As the first round nears a close, it’s hard to ignore the shift in the teams. No longer is hockey limited to teams north of the Mason Dioxin line, and for the first time the nontraditional markets are taking the 2011-2012 Stanley Cup Playoffs by storm. Sure the old standbys are having their moment (Pittsburgh versus Philadelphia, New York versus Ottawa) but nontraditional markets are showing they too are capable of playoff style hockey. And not just one team this season, 6 teams entered the playoffs that are considered “nontraditional markets” and 4 of the 6 have moved on to the semifinals, with one still waiting for a Game 7.
Despite being the former home of Wayne Gretzky, the LA Kings haven’t exactly been a hot bed of hockey. With their California location, the image of palm trees and surfers come to mind more quickly than face offs and forechecks. That being said, the LA Kings have shown the NHL once again that they are capable of being a competitive team, knocking out the Presidents’ Trophy winner in 5 games. With a goalie that is a strong contender for the Vezina (I’m writing this just hours before the finalists are announced) and an offense that has discovered scoring goals help the team win, the LA Kings are rolling along nicely in these playoffs as a strong contender in a nontraditional hockey market.
A few hours west of the Kings is the ownerless Phoenix Coyotes and they too are moving on to the semifinals after defeating an Original Six stalwart, the Chicago Blackhawks in six games. Even thought they do not know where they will be playing next season or who will own them, the Coyotes are going about business as usual, in the desert. While there are many detractors, the Coyotes are not one to be discounted. Advancing past the quarter finals for the first time ever and clenching their first Division title, they Coyotes are showing everyone that the desert can be an oasis for hockey, even if owners and their struggling fan base don’t think so.
As the Coyotes advance, their latest opponent is another nontraditional hockey market, the Nashville Predators who managed to defeat the Hockeytown Red Wings in 5 games. The defensive heavy Predators managed to not only rally themselves past the aging Wings, win on the road in the Joe Louis Arena, and fill the Bridgestone Arena with obnoxious mustard yellow tee shirts, the Predators managed to win the hearts of many in the NHL. With a solid defensive pairing on top of the brick wall in the net, the Predators shut down the Red Wings and showed the NHL that hockey does have a place in the south and it is a force to be reckoned with. Questionable face smashing aside, when the puck drops this weekend between the Coyotes and the Predators, it won’t only be a battle for the Conference finals, it’ll be a battle of two nontraditional hockey markets that has a potential to make history, as neither team has ever advanced to the Conference finals.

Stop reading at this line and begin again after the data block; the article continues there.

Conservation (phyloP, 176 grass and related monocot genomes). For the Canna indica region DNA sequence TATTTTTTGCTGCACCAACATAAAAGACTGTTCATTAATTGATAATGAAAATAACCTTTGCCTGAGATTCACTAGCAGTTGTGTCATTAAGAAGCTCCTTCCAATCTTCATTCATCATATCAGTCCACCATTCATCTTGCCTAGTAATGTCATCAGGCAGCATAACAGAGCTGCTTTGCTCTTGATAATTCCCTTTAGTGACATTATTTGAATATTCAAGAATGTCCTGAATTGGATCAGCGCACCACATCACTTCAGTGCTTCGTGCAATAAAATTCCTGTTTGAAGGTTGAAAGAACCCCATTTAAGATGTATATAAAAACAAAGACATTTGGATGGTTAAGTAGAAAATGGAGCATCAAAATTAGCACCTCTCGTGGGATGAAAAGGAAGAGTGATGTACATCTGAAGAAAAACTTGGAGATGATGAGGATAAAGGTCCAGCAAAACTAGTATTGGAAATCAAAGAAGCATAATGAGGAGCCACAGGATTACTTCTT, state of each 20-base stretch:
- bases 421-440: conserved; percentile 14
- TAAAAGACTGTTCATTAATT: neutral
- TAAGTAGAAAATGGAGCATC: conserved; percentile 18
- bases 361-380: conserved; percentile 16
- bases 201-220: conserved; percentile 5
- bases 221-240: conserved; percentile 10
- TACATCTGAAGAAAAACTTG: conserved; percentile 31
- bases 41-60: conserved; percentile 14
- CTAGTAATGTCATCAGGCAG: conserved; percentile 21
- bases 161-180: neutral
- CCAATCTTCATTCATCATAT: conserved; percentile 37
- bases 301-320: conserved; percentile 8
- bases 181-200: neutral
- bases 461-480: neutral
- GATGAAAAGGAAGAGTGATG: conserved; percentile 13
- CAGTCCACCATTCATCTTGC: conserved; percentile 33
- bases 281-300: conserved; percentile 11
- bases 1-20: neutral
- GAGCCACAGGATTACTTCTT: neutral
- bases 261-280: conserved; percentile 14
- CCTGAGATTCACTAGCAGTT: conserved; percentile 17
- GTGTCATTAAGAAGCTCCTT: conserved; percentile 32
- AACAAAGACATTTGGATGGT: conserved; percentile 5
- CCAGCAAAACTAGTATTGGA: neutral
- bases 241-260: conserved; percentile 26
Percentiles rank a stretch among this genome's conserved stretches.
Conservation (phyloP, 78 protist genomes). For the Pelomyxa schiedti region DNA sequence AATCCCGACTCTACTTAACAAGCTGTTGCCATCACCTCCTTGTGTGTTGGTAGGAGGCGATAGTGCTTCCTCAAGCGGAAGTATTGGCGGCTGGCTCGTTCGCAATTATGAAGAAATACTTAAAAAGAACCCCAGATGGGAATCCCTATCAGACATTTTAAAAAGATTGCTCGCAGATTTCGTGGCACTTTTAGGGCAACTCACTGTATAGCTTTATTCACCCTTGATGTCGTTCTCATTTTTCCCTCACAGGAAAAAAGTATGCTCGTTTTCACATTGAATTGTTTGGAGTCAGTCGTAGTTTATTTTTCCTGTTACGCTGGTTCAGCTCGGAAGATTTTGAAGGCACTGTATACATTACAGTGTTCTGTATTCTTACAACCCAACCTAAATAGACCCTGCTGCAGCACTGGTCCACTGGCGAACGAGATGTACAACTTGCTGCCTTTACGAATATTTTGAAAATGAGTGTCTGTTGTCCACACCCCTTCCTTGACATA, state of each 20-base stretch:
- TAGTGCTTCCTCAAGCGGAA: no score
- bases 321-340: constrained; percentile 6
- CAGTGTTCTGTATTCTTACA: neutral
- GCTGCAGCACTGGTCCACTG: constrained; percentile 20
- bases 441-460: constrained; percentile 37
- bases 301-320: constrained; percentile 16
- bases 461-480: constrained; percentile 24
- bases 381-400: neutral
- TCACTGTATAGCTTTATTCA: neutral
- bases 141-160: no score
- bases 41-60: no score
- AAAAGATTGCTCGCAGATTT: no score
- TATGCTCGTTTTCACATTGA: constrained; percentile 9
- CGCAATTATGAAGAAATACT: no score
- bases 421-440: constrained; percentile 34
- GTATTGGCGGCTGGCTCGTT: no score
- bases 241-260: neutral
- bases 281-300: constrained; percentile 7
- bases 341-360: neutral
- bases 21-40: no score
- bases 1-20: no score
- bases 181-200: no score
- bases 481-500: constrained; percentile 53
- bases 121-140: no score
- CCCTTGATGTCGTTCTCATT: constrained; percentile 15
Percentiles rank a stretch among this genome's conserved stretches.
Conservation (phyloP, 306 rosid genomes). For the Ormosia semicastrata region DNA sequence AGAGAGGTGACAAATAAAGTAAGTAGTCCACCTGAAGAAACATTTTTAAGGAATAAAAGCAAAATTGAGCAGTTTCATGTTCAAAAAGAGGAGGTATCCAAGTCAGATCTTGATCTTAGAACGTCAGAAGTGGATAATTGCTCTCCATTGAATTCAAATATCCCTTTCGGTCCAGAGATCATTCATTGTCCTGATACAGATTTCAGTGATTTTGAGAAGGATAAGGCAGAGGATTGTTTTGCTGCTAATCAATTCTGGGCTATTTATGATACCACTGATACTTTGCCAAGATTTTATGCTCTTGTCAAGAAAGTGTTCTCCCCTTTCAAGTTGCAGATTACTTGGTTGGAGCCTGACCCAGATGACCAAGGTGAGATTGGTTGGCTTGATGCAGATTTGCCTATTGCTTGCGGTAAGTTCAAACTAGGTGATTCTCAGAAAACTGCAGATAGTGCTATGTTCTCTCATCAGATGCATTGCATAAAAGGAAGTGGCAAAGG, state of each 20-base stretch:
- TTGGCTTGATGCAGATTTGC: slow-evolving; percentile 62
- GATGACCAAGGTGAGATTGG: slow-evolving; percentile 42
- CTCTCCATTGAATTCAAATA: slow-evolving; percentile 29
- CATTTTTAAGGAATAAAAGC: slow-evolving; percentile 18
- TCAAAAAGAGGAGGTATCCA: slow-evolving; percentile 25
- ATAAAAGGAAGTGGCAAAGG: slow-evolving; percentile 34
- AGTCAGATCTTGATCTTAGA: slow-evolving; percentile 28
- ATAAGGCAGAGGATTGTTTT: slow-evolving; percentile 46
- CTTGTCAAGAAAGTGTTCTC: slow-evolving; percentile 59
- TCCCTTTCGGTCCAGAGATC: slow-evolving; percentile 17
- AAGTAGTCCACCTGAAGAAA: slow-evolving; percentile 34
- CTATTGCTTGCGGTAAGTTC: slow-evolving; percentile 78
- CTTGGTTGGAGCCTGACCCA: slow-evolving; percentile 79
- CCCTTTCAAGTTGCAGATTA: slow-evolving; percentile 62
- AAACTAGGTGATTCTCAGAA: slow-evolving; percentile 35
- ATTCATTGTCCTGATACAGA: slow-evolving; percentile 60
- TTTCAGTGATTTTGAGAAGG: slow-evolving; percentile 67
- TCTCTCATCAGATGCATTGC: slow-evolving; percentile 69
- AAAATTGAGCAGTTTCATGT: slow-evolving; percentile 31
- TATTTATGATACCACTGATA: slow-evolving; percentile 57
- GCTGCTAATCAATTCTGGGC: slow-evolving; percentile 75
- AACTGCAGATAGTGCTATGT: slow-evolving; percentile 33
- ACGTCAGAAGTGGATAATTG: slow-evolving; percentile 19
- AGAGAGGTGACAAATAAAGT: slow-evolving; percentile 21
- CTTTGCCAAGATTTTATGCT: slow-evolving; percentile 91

While some might argue the validity of the St. Louis Blues‘ “nontraditional” status, I should remind you that the only reason why the team exists is because the Blackhawks owners had a spare arena and pressured the league into giving them a team over Baltimore. The city of St. Louis was never interested in having a team, the Wirtz corporation was interested in having more money. Since their inception in 1967, the Blues have yet to win the Stanley Cup or win their Conference. The Blues are trying once again to win the Cup as they face the LA Kings in the second round.
On Thursday we will find out if the Florida Panthers are joining the nontraditional hockey market party in the second round as they were forced to a seventh game against the New Jersey Devils last night. Florida hasn’t been in the playoffs since 1999-2000 (in which they played the Devils and lost in 4) and like the other four nontraditional hockey market teams in this playoffs, are without a Stanley Cup.
Nontraditional hockey markets are taking over, how far will these teams get in Stanley Cup Playoffs? Only time will tell, but it’s nice to see the sport spreading to new markets and fans in a positive manner.
Thoughts on nontraditional hockey markets? Leave a comment or tweet at me.